Your seeds look gorgeous, but what a hassle! If you’re going to store them in a dry, dark place and you don’t mind if they don’t look pretty, scoop them out onto a piece of kitchen paper (or thick toilet paper) set on a plate or tray, guck and all, spread evenly, write the name of the variety in ballpoint (markers/sharpies will run) and leave it to dry. The guck dries and sticks the seeds to the paper. When dry, roll up the paper and store in an envelope or other porous material. To plant: cut small strips/squares of the paper and plant in rows/pots/grow bag, paper and all. The paper decomposes quickly, and I find it easier to plant this way as tomato seeds are so fiddly. But they don’t look as nice as yours!

    • Karen says:

      Hi Naila – I don’t see this as being a hassle at all. I mean, you scoop tomato seeds into a bowl, pour water over them and ignore them for 4 days. Also, with your method, the seeds don’t actually ferment. Tomato seeds are best to ferment. They will sprout faster and be more disease resistant. ~ karen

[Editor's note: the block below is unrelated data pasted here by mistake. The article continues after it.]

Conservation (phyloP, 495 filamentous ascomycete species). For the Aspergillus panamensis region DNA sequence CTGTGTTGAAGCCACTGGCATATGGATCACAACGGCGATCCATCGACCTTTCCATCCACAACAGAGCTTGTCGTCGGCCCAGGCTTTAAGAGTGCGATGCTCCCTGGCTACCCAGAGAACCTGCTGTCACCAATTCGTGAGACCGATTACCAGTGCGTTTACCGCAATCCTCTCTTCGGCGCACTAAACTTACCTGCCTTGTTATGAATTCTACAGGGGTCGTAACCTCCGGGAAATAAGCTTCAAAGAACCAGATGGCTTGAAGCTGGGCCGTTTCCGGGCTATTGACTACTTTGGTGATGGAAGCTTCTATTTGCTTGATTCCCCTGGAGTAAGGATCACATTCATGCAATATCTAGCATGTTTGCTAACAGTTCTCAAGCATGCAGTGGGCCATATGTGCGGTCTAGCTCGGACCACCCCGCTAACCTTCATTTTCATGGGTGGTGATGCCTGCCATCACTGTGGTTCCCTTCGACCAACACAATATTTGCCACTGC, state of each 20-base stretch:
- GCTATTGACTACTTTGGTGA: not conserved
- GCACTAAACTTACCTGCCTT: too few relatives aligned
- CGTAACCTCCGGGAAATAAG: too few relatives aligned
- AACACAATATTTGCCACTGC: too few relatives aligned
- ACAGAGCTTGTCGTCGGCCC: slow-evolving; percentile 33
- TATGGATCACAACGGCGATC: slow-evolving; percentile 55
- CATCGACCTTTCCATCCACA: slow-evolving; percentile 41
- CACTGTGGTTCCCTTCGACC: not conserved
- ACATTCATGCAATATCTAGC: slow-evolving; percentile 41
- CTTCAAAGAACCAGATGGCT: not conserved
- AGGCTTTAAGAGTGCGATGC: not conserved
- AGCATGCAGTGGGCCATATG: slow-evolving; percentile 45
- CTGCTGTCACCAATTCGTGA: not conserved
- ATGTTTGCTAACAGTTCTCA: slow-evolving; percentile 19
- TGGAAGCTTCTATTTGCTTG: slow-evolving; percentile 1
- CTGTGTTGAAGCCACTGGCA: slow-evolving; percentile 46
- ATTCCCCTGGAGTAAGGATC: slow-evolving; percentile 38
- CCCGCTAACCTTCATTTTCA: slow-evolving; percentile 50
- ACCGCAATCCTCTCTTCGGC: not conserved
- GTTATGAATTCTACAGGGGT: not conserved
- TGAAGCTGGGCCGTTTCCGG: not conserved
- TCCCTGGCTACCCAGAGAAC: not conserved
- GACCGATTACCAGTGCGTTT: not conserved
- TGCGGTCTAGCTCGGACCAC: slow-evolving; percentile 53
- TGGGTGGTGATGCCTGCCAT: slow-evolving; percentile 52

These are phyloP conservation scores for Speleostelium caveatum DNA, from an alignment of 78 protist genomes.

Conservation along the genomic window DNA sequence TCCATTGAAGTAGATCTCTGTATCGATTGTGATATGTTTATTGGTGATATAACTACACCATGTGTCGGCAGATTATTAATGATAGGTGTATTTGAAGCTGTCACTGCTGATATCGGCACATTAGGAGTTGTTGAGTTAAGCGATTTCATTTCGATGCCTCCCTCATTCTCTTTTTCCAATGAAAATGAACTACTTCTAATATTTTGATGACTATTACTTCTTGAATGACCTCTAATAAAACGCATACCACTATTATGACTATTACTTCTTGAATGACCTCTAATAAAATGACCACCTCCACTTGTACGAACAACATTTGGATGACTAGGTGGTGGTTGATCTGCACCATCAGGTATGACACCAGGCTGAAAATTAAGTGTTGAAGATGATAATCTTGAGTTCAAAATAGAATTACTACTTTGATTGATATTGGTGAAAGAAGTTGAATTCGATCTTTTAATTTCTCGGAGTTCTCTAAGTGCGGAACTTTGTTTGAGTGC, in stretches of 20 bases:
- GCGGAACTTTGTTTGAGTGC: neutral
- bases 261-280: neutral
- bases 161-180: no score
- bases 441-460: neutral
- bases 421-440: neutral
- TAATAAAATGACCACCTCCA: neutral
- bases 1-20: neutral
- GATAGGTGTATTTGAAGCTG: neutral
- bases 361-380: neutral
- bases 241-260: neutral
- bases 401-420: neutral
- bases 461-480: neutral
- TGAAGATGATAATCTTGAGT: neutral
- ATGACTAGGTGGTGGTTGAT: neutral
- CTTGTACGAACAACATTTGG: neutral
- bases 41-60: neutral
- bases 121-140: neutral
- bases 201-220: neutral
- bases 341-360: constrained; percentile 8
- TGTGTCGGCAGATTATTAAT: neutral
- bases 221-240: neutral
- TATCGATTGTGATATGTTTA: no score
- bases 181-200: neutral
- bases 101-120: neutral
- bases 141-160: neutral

21. Auntiepatch says:

    Oh, my gosh, you make me laugh! Thanks!

  22. Paulette says:

    You did write that. So much for speed reading! You share so much great information. Thanks for the quick reply.

  23. Tricia Rose says:

    I hope your little genetics lesson dissuaded someone somewhere from A.I.D..

    I have just realised this means I can buy all those interesting stripey tomatoes at the Farmer’s Market and go forth and multiply! The heritage tomatoes I grew this year from a free packet of seeds with Sunset Magazine have given me confidence, and now you have given me more: Karen, I thank you.

  24. Rebecca says:

    Hahah great post Karen!

  25. Paulette says:

    Is there a reason why you let it sit for 4 days? I’ve collected some seeds into a tissue from a fresh tomato and now I’m wondering if they’ll even work.

    • Karen says:

      Sorry Paulette, I thought I mentioned that in the post. YOu let the seeds sit for 4 days in order to ferment. The fermenting gets rid of the “guck” around the seed, it stops the natural “sprout inhibitor” that tomato seeds carry, and it builds up their resistance to disease. ~ karen!

    • melissa says:

      We only grow Amish Heirloom tomatoes and collect the seeds, put them on paper towels, let them dry, cut the paper towels into little squares and then plant them in pots to start in the spring. They never fail to come up.

Leave a Reply

Your email address will not be published. Required fields are marked *